Praise the Lord. Ramadan is coming up soon, and the question has arisen here of what happens if a non-Muslim wants to host an Iftar (evening fast-breaking meal) for Muslim friends. Here are my recommendations...
First of all, the food:
1) make sure any meat you serve is hand-slaughtered (i.e. zabiha halal, or at very least kosher if specifically zabiha halal meat is not available in your area);
2) don’t even think of using any ingredient of porcine (i.e. pig) origin. No pork, lard, bacon – nothing of the kind. Gelatine is a very common ingredient in many foods, and it is usually made of pigs’ feet. There are others as well. All ingredients must be checked. If the item is halal or kosher certified, it will be free of such items;
3) make sure that no item or ingredient on the menu contains alcohol and that no alcohol was used in preparing any item (it’s not acceptable even if all the alcohol has boiled away during cooking). You’d be surprised where it can show up: in cakes at the bakery (it’s often used in small amounts for the consistency of the dough or as a rising agent instead of yeast, and even more often as a flavoring agent in the icing), ice cream, mustard, certain types of vinegar… if there isn’t a label, or it’s not clear from the label,, ask to make sure no alcohol was used in making the item.
Now about prayer:
Somewhere on the Internet – don’t remember offhand at the moment where – there is a utility using Google Maps which allows you to determine the direction of Makkah (qibla) very precisely, even down to your exact apartment building and your exact entrance to a large building.
A non-Muslim should offer to invite Muslims to their home only if they are sure that their house (or at very least all areas thereof that will be occupied by Muslims at any time during the evening’s festivities) contain no items that could be considered idols.
Aside from religious symbols pertaining to non-Islamic religions, the category of idols can include even photographs of any human or animal, especially if the entire figure of the human or animal is portrayed. And certainly photographs of persons not dressed according to the rules of hijab should not be displayed in non-private areas of the home.
Another thing: it will be difficult or impossible to meet Islamic standards if you have furry pets wandering freely through your home. This especially concerns dogs, as nearly all observant Muslims consider them to be unclean. The biggest problems here are that
1) A Muslim must pray in clothes that have not touched animals or their fur. The same concerns the surface that the person prays on. So if you have pets, the Muslim guests will need to bring a complete change of clothes and have facilities to change their clothes and make wudhoo (ritual washing before prayer). And you will need to provide a pet hair-free prayer surface for them as well. If they bring their own prayer rugs, that would suffice, but it would be a nice touch to have a suitable number of prayer rugs available.
2) A Muslim cannot pray – even accidentally – in the direction of any animal. It is considered idolatry. So that means that either there needs to be an enclosed, animal-free prayer area, or the animals need to be enclosed at least during the prayer time so they will not accidentally walk in front of those who are praying.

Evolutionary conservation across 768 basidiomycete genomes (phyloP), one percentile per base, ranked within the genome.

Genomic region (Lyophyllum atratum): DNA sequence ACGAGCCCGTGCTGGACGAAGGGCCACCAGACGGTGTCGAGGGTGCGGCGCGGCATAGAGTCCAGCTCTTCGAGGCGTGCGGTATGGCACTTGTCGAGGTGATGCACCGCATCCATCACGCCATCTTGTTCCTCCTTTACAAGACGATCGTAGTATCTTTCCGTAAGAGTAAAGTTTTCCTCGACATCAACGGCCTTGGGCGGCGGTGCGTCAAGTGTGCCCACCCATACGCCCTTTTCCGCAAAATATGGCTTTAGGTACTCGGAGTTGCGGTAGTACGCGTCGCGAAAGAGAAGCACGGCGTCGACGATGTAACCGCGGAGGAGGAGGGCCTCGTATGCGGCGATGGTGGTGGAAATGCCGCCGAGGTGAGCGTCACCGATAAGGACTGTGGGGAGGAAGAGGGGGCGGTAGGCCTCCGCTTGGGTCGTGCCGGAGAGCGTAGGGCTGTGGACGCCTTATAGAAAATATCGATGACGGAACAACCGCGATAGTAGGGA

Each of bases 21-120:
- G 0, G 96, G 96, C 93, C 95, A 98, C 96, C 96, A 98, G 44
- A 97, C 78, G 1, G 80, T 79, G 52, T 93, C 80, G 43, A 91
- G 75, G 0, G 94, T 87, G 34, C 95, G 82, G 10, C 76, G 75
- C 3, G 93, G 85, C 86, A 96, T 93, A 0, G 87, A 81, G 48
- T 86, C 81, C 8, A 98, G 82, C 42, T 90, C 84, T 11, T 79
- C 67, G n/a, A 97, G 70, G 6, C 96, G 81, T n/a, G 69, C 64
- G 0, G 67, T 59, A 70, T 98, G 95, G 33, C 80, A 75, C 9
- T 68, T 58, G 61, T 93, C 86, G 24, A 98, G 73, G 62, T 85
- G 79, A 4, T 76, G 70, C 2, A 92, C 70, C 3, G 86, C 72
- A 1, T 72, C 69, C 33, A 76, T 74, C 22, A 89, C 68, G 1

3) And in the case of dogs, many Muslims believe that physical contact with dogs is to be avoided even outside of prayer times, as it makes one unclean. So dogs should probably be confined for the duration of the evening.
Since we have mentioned hijab: the non-Muslim should make sure that all non-Muslims present are aware of the standards of hijab, so that all are dressed properly in a manner that will be acceptable to the Muslims being invited, and know how to behave properly. Hijab is much more than just how one dresses.
So, in particular, the following behavioral principles should be kept in mind:
no touching members of the opposite sex (except one’s immediate family – people in the 'mahram' category of close blood relatives whom it would be incest for you to marry), except for medical necessity,
no being alone in an enclosed space (khulwa – seclusion) with non-mahrams, except for medical necessity,
no eye contact with non-mahrams,
a cordial but formal tone of voice, avoiding unnecessary speech to non-mahrams.
Indeed, some Muslims will be pleased if the non-Muslim makes the effort to entertain males and females in different rooms. if you know any of your guests maintain a separated household, this would be a good signal to do likewise while they are in your home. It is also necessary to be aware of the Muslim guests’ convictions concerning such things as music. Some find all forms of music objectionable, some find some forms acceptable and some not.
The non-Muslim should take great care in finding out the rules, discuss all of these issues discreetly and well in advance with the intended guests to find out what their convictions are, so it is clear that all details have already been taken care of when the invitation is issued. You could couch it in terms of questions:
‘Let’s say we were to attempt to make over my home so that it fits Islamic standards. What would you recommend? Are there any items I would need to get rid of or treat differently?’
'How about the kitchen – what would I have to do to make it halal?'
'How about the way I dress and behave? What would I have to do to make it hijab compliant?'
And it would be a good idea to do a trial run in advance to work out any kinks.
Praise the LordThis is a reply to a comment on this blog post.